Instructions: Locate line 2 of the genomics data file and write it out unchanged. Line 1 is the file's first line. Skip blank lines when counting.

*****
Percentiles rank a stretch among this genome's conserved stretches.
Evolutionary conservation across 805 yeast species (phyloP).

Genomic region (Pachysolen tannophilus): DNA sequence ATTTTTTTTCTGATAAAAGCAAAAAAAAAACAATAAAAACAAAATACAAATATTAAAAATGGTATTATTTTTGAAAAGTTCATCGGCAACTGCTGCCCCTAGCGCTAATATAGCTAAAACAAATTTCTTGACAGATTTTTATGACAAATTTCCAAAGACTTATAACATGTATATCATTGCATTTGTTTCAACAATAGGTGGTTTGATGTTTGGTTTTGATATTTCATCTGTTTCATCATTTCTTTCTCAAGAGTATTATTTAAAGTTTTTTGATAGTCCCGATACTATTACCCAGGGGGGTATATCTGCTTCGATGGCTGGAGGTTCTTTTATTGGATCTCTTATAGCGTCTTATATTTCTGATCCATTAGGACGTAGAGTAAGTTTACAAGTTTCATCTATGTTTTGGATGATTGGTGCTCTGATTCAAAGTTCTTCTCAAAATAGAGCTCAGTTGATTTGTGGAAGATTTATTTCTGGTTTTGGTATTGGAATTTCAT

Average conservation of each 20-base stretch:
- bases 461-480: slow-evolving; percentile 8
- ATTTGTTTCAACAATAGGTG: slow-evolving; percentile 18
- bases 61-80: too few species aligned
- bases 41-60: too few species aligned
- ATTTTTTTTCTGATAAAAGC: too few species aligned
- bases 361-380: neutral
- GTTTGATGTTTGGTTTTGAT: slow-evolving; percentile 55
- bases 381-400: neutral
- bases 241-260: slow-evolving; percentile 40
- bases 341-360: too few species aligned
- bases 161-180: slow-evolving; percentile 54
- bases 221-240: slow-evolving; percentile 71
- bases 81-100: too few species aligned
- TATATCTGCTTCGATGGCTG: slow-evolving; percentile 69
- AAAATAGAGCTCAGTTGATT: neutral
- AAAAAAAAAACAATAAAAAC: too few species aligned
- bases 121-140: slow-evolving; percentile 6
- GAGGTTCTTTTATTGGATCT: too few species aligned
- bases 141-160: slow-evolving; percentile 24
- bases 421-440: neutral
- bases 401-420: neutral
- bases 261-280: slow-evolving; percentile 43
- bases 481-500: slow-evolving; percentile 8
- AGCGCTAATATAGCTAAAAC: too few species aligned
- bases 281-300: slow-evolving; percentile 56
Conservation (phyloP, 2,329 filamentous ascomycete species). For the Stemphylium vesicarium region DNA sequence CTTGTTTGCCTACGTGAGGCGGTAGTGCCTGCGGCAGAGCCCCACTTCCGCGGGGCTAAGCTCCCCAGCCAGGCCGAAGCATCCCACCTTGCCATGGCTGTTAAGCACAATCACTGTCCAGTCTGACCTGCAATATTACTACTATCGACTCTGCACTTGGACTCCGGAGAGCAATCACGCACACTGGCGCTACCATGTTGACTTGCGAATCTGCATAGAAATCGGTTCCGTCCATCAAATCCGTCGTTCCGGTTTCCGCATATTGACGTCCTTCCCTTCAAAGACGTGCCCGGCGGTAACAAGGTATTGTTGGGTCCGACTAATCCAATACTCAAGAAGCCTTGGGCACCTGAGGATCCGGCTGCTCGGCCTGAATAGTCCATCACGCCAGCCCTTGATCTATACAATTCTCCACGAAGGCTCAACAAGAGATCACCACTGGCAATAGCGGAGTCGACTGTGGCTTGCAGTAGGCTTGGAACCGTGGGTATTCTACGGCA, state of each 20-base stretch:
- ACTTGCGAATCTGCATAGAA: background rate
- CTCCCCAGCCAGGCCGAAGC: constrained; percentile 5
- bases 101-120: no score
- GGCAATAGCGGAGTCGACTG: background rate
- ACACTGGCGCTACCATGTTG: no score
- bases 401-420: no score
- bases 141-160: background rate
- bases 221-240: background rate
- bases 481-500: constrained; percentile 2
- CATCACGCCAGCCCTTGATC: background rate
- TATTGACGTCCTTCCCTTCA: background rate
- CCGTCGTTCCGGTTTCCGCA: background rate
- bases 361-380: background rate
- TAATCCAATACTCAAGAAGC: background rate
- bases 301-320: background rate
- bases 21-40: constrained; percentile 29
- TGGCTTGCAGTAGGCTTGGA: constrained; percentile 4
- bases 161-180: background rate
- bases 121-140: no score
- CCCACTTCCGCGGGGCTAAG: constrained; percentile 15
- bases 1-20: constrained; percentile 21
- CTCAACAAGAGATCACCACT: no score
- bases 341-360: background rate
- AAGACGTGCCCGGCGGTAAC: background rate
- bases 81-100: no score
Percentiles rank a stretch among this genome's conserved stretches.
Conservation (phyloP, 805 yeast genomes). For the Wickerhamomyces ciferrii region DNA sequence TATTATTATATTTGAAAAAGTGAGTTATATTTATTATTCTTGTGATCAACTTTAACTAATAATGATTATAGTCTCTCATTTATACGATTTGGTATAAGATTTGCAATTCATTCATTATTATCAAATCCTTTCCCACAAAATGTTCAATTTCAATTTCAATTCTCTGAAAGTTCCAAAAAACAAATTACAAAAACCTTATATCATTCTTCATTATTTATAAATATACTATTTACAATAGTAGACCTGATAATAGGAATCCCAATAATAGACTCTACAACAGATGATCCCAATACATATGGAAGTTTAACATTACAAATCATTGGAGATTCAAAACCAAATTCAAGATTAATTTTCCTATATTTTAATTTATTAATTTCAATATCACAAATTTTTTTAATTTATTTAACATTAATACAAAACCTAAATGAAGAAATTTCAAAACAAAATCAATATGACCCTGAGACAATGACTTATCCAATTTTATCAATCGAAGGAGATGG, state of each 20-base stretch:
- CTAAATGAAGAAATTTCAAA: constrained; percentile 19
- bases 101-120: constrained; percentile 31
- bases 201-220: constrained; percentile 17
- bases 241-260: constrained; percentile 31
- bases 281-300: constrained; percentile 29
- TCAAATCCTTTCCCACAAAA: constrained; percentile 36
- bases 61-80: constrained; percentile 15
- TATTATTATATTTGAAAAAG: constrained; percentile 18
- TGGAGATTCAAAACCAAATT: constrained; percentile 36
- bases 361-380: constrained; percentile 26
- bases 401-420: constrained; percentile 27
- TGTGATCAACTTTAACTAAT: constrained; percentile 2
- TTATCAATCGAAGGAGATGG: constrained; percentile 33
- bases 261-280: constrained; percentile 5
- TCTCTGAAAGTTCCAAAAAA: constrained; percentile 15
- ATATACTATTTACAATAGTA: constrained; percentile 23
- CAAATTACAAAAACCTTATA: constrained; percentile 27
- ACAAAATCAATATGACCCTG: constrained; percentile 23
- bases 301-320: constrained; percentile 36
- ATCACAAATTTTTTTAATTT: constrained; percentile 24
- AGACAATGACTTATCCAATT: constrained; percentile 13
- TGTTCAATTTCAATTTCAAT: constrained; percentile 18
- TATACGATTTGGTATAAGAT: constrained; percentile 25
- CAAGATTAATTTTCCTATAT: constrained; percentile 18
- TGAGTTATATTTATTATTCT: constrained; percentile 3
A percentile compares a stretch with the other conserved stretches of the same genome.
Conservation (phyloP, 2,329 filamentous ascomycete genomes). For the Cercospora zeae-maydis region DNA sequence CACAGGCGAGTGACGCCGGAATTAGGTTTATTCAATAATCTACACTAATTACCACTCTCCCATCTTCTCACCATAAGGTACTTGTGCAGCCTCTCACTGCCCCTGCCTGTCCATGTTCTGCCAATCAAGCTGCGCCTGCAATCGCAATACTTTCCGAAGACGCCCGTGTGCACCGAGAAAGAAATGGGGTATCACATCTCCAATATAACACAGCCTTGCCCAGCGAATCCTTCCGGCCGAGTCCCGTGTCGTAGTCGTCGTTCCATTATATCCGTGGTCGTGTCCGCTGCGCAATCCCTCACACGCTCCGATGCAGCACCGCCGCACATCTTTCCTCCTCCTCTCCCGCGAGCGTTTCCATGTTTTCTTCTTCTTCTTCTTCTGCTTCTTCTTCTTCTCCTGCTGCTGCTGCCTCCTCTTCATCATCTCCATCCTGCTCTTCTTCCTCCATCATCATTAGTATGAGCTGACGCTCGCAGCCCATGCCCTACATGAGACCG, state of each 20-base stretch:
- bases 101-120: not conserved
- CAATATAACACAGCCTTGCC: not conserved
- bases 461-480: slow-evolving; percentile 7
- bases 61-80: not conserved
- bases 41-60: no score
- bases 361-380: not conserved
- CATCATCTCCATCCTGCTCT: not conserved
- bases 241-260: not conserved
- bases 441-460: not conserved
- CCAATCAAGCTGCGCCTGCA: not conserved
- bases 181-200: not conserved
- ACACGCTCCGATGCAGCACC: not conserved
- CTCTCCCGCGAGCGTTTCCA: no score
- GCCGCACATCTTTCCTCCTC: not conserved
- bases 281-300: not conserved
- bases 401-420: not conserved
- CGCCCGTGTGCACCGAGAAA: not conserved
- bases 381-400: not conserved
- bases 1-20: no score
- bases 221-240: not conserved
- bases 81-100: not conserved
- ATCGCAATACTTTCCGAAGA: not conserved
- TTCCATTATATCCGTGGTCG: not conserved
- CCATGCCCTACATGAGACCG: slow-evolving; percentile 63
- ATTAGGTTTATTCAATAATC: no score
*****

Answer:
Evolutionary conservation across 805 yeast species (phyloP).